By Shannon Anfuso
I stood in the middle of Blake Arena, feeling as though I was but a small fish in a giant pond. Scattered throughout the gym clad with white beanies and makeshift name tags were all the other wide eyed little fishies, my fellow members of the class of 2020. A hush came over the crowd as an energetic ballad moved to replace the silence. I had never heard the song before, but I knew it would not escape my memory once it had entered.
“Bring your secrets, bring your scars
Bring your glory, all you are
Bring your daylight, bring your dark
Share your silence”
Phillip Phillips holds the note a moment before uttering:
“And unpack your heart”
And there it was. The official song of the Springfield College class of 2020. I knew I was in the right place.
The following three and half years were an eventful, whirlwind of discovery and growth. Victories and failures big and small, making lifelong friends, NEVER walking on the grass, and realizing cereal definitely tastes better in a Cheney cup than in a bowl. Of course, I knew it would all come to an end eventually. Just not so soon. And not like this. There was supposed to be more time.
I was hoping we’d be back. Just two weeks ago, when I was up in my second-floor bedroom, packing a small bag for the week-long trip home for break, I was hoping this wouldn’t be the end.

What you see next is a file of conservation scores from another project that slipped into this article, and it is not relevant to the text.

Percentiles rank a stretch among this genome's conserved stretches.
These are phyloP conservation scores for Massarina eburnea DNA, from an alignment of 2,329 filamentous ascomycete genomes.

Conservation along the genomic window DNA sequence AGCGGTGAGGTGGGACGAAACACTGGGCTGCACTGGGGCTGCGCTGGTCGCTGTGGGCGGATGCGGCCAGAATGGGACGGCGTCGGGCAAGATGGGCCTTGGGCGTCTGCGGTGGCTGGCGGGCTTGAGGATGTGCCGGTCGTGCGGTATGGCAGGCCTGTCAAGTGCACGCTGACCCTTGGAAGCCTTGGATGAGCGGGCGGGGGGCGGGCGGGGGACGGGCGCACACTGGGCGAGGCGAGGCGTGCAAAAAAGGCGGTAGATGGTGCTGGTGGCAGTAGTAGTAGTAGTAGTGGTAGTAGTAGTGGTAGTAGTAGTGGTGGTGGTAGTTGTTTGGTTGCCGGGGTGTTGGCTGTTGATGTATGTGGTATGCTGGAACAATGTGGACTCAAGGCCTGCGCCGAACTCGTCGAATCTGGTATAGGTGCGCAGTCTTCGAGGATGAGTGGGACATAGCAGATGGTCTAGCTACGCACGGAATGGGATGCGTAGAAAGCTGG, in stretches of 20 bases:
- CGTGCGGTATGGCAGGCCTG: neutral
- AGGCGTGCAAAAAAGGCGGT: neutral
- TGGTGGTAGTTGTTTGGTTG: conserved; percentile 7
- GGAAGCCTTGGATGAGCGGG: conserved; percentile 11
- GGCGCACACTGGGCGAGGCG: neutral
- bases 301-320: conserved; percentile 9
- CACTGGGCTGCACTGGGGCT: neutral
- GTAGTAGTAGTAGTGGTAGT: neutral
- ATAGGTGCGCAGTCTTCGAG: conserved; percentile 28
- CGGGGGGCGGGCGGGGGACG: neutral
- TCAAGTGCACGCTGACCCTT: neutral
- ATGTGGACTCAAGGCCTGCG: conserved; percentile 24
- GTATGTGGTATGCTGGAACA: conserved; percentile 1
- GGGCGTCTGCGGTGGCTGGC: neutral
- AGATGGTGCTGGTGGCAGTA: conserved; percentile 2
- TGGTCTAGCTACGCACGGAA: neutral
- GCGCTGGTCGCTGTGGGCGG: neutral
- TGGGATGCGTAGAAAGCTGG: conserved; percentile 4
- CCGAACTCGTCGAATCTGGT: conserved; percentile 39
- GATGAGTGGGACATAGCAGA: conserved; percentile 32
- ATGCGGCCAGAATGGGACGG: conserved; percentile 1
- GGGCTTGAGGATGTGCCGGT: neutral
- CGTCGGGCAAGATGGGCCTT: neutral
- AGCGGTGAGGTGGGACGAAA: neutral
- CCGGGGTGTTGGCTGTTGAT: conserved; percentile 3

The walls were plastered with memorabilia of famed musicians, reminders of home, and pictures of loved ones, unrecognizable from the monochromatic cinder block cell I moved into 6 months prior.
On a shelf, just feet from my bed sat a teal record player, spinning dreamily through the night with soft music echoing around the small space that became mine, where I had unpacked my heart.
But it all evolved so quickly, the hope ran out in a few day’s time and in just 8 days I would have to return to pack much more than just a small bag, gathering the rest of my belongings, the rest of my heart, from the small space that was mine. The posters were taken down, the pictures packed away, and the music no longer played. The small space returned to the monochromatic cinder block cell that I moved into 6 months prior.
It was unrecognizable. The small space was no longer mine. For the first time, the house was quiet. Closing the front door on my way out, I shut the door of a house that was always too loud with memories I loved too much during a chapter that ended too soon.
The 8-hour car ride home was pretty quiet too. I didn’t feel much like singing anymore. Until it played. The song that held so much weight. It appeared on shuffle out of nowhere as though there were some higher power that was saying “Hey! Snap out of it!” It was then that I began to adjust my thought process in an effort to count my blessings, rather than my problems.
During a time so ever changing and fragile, I am finding it proves rather difficult to articulate or even understand how it is I am supposed to be feeling in the days and weeks following the development of this unprecedented, global event.